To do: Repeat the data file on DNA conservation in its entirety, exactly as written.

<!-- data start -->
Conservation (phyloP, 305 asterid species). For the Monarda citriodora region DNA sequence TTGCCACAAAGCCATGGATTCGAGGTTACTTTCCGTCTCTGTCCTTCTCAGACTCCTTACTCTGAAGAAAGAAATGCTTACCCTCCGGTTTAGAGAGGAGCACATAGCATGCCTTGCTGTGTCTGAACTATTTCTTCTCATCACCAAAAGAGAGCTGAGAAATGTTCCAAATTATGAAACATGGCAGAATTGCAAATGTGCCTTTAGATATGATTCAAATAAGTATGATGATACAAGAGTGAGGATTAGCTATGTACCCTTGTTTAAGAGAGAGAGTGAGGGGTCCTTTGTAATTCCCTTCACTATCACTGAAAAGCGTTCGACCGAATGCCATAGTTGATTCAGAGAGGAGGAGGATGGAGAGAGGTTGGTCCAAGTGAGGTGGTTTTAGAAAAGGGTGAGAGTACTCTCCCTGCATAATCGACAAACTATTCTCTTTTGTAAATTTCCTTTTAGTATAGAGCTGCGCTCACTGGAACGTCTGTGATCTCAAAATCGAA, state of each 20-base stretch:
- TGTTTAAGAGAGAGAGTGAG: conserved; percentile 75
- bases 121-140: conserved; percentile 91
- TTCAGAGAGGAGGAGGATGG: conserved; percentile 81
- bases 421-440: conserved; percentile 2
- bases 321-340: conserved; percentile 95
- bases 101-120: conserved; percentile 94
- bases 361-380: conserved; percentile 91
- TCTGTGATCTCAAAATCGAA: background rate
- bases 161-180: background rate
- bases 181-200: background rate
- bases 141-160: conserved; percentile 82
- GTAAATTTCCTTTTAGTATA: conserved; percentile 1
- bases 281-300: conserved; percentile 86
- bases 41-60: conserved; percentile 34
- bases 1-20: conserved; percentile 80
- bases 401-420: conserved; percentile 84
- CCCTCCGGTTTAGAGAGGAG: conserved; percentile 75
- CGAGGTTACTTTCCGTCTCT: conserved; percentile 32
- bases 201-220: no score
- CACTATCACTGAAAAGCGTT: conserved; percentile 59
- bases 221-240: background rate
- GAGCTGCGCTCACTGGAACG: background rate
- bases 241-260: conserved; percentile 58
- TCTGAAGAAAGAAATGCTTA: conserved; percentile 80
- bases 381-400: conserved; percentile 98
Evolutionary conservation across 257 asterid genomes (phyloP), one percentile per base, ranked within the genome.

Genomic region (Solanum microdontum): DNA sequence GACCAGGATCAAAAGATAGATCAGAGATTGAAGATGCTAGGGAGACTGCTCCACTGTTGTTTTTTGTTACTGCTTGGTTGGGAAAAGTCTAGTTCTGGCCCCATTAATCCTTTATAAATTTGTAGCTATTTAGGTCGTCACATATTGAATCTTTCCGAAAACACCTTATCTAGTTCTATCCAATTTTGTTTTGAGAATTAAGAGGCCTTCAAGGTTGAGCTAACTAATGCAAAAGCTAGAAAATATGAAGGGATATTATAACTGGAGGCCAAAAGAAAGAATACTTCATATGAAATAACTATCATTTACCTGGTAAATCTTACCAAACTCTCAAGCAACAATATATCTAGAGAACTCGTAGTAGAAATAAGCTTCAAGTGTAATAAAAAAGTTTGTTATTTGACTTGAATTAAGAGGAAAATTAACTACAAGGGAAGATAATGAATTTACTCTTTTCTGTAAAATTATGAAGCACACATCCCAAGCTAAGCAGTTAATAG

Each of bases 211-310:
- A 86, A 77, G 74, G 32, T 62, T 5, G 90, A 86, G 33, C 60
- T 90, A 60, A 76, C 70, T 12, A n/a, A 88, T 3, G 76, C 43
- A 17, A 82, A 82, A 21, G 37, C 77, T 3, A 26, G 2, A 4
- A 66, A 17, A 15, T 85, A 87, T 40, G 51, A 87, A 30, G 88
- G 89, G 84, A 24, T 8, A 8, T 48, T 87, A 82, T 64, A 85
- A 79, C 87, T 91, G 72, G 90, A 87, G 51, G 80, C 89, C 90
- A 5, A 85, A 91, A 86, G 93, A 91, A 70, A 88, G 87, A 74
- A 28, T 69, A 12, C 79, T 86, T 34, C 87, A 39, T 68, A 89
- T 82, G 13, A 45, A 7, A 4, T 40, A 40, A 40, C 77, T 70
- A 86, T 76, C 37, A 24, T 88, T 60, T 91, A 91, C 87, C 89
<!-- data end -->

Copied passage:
Conservation (phyloP, 305 asterid species). For the Monarda citriodora region DNA sequence TTGCCACAAAGCCATGGATTCGAGGTTACTTTCCGTCTCTGTCCTTCTCAGACTCCTTACTCTGAAGAAAGAAATGCTTACCCTCCGGTTTAGAGAGGAGCACATAGCATGCCTTGCTGTGTCTGAACTATTTCTTCTCATCACCAAAAGAGAGCTGAGAAATGTTCCAAATTATGAAACATGGCAGAATTGCAAATGTGCCTTTAGATATGATTCAAATAAGTATGATGATACAAGAGTGAGGATTAGCTATGTACCCTTGTTTAAGAGAGAGAGTGAGGGGTCCTTTGTAATTCCCTTCACTATCACTGAAAAGCGTTCGACCGAATGCCATAGTTGATTCAGAGAGGAGGAGGATGGAGAGAGGTTGGTCCAAGTGAGGTGGTTTTAGAAAAGGGTGAGAGTACTCTCCCTGCATAATCGACAAACTATTCTCTTTTGTAAATTTCCTTTTAGTATAGAGCTGCGCTCACTGGAACGTCTGTGATCTCAAAATCGAA, state of each 20-base stretch:
- TGTTTAAGAGAGAGAGTGAG: conserved; percentile 75
- bases 121-140: conserved; percentile 91
- TTCAGAGAGGAGGAGGATGG: conserved; percentile 81
- bases 421-440: conserved; percentile 2
- bases 321-340: conserved; percentile 95
- bases 101-120: conserved; percentile 94
- bases 361-380: conserved; percentile 91
- TCTGTGATCTCAAAATCGAA: background rate
- bases 161-180: background rate
- bases 181-200: background rate
- bases 141-160: conserved; percentile 82
- GTAAATTTCCTTTTAGTATA: conserved; percentile 1
- bases 281-300: conserved; percentile 86
- bases 41-60: conserved; percentile 34
- bases 1-20: conserved; percentile 80
- bases 401-420: conserved; percentile 84
- CCCTCCGGTTTAGAGAGGAG: conserved; percentile 75
- CGAGGTTACTTTCCGTCTCT: conserved; percentile 32
- bases 201-220: no score
- CACTATCACTGAAAAGCGTT: conserved; percentile 59
- bases 221-240: background rate
- GAGCTGCGCTCACTGGAACG: background rate
- bases 241-260: conserved; percentile 58
- TCTGAAGAAAGAAATGCTTA: conserved; percentile 80
- bases 381-400: conserved; percentile 98
Evolutionary conservation across 257 asterid genomes (phyloP), one percentile per base, ranked within the genome.

Genomic region (Solanum microdontum): DNA sequence GACCAGGATCAAAAGATAGATCAGAGATTGAAGATGCTAGGGAGACTGCTCCACTGTTGTTTTTTGTTACTGCTTGGTTGGGAAAAGTCTAGTTCTGGCCCCATTAATCCTTTATAAATTTGTAGCTATTTAGGTCGTCACATATTGAATCTTTCCGAAAACACCTTATCTAGTTCTATCCAATTTTGTTTTGAGAATTAAGAGGCCTTCAAGGTTGAGCTAACTAATGCAAAAGCTAGAAAATATGAAGGGATATTATAACTGGAGGCCAAAAGAAAGAATACTTCATATGAAATAACTATCATTTACCTGGTAAATCTTACCAAACTCTCAAGCAACAATATATCTAGAGAACTCGTAGTAGAAATAAGCTTCAAGTGTAATAAAAAAGTTTGTTATTTGACTTGAATTAAGAGGAAAATTAACTACAAGGGAAGATAATGAATTTACTCTTTTCTGTAAAATTATGAAGCACACATCCCAAGCTAAGCAGTTAATAG

Each of bases 211-310:
- A 86, A 77, G 74, G 32, T 62, T 5, G 90, A 86, G 33, C 60
- T 90, A 60, A 76, C 70, T 12, A n/a, A 88, T 3, G 76, C 43
- A 17, A 82, A 82, A 21, G 37, C 77, T 3, A 26, G 2, A 4
- A 66, A 17, A 15, T 85, A 87, T 40, G 51, A 87, A 30, G 88
- G 89, G 84, A 24, T 8, A 8, T 48, T 87, A 82, T 64, A 85
- A 79, C 87, T 91, G 72, G 90, A 87, G 51, G 80, C 89, C 90
- A 5, A 85, A 91, A 86, G 93, A 91, A 70, A 88, G 87, A 74
- A 28, T 69, A 12, C 79, T 86, T 34, C 87, A 39, T 68, A 89
- T 82, G 13, A 45, A 7, A 4, T 40, A 40, A 40, C 77, T 70
- A 86, T 76, C 37, A 24, T 88, T 60, T 91, A 91, C 87, C 89